TOKYO— Kobe Steel Ltd.’s KBSTY 1.54% chief executive said he would step down effective April 1 to take responsibility for a quality scandal that has shaken Japan’s reputation for top-notch manufacturing.
“To demonstrate that Kobe Steel has changed and to speed up change, we need new management,” said Hiroya Kawasaki, the head of Japan’s third-largest steelmaker.
Kobe Steel—which supplies the makers of cars, planes and nuclear plants—admitted in October to falsifying quality specifications on products shipped to hundreds of customers, prompting an investigation by the U.S. Justice Department. On Tuesday, the company said some of the data falsification went back 50 years.
Kobe Steel’s announcement opened the floodgates for similar revelations at other top manufacturers, puncturing national pride in Japan’s manufacturing prowess.
In recent months, Mitsubishi Materials Corp. MIMTF 945.78% and Subaru Corp. FUJHY 0.64% admitted to quality-inspection lapses, while Nissan Motor Co. said it let unqualified employees perform final quality inspections on some cars. Those companies, as well as Kobe Steel, said no safety issues resulted.
Other scandals in recent years affecting Japan’s reputation include problems at Takata Corp. , which declared bankruptcy last year after it said it supplied more than 50 million defective vehicle air bags in the U.S.
Mr. Kawasaki blamed a corporate culture that he said prioritized winning orders and meeting delivery deadlines over quality. Kobe Steel said that two current and two former executives at its aluminum and copper division had been aware that workers were falsifying data but that they failed to stop the practice or report it to the board. Another executive only partially addressed the issue by having some of the orders halted, it said.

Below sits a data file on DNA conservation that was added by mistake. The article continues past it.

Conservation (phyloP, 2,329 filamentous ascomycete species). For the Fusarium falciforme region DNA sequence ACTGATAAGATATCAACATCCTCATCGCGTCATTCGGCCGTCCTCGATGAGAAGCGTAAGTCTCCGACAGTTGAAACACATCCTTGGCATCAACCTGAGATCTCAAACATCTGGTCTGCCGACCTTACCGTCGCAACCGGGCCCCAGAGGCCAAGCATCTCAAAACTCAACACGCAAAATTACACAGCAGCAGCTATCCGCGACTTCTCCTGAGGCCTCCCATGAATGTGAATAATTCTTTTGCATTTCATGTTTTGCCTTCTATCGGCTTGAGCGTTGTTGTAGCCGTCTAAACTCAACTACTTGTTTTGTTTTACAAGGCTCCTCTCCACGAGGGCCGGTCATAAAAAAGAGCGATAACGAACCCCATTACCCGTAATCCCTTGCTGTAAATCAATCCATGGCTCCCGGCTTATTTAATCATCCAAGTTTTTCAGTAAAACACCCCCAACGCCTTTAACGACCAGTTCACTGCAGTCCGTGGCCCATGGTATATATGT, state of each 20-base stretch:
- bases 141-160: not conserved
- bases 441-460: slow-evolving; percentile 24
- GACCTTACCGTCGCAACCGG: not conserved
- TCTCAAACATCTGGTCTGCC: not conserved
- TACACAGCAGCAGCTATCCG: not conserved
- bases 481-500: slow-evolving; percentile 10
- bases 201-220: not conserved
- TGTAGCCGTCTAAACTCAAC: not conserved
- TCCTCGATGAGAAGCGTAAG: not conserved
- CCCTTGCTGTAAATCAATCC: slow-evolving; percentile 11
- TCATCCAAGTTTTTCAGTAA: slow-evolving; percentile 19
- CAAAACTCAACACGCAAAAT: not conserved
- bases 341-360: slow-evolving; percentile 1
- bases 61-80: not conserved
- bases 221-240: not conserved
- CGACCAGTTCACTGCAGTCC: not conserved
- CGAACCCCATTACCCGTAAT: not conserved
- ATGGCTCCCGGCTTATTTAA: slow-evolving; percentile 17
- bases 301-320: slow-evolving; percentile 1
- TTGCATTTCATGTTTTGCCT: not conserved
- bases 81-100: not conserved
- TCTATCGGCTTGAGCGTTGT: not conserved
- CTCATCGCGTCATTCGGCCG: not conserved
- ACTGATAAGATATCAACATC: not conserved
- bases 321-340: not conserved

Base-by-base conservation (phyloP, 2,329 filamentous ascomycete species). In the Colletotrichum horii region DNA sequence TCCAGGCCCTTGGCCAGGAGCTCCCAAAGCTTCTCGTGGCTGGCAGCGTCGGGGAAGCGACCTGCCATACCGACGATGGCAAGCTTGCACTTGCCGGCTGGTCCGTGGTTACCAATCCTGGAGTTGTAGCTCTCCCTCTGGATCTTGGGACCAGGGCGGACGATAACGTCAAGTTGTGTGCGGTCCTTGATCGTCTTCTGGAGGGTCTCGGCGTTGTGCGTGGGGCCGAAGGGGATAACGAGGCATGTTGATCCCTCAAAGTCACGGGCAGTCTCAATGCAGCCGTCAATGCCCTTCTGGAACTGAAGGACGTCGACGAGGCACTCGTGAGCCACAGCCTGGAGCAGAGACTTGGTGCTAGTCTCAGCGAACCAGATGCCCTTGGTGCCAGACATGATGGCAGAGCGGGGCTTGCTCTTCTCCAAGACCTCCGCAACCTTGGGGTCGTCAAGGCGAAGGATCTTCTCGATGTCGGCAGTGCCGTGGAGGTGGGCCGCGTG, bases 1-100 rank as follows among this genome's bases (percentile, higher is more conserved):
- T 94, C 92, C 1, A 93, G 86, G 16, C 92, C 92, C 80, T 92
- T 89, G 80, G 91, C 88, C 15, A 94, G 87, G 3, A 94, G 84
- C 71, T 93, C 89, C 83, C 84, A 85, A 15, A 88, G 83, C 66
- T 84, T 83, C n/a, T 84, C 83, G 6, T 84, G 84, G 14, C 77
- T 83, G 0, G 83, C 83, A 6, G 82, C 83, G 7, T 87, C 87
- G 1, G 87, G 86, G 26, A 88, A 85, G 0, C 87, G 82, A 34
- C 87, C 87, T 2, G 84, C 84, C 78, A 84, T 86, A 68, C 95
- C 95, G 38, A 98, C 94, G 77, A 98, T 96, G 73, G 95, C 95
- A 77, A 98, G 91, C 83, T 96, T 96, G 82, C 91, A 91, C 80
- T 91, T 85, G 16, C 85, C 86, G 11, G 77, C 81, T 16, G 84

The two former executives were directly involved at some point in the practice, the company said, following a probe by outside legal experts. It didn’t name those involved or detail what happened to them.
‘To demonstrate that Kobe Steel has changed and to speed up change, we need new management.’
—Hiroya Kawasaki, Kobe Steel’s chief executive
To date, the company has found that 605 customers received shipments affected by data falsification. Overseas customers accounted for 222 of those.
The company will overhaul its board so that a third of its members are external directors and set up an advisory committee dedicated to compliance issues, Mr. Kawasaki said.
“I cannot but say that the roots of the problem go deep,” he said.
Kobe Steel said five executives, including the head of its aluminum and copper division, would also resign, while other executives would have their pay cut as much as 80%. The company said it would name a new CEO soon.
For all the upheaval, Kobe Steel’s results have yet to take a major hit. The company has said the scandal would reduce net profit by ¥10 billion ($94 million) in the year ending March 31 to ¥45 billion, up from a loss the previous year, thanks to higher steel prices and strong demand for construction machinery.
The impact next fiscal year will hinge on overseas litigation, said Ryosaku Kadowaki, head of Kobe Steel’s management strategy.
Write to Mayumi Negishi at firstname.lastname@example.org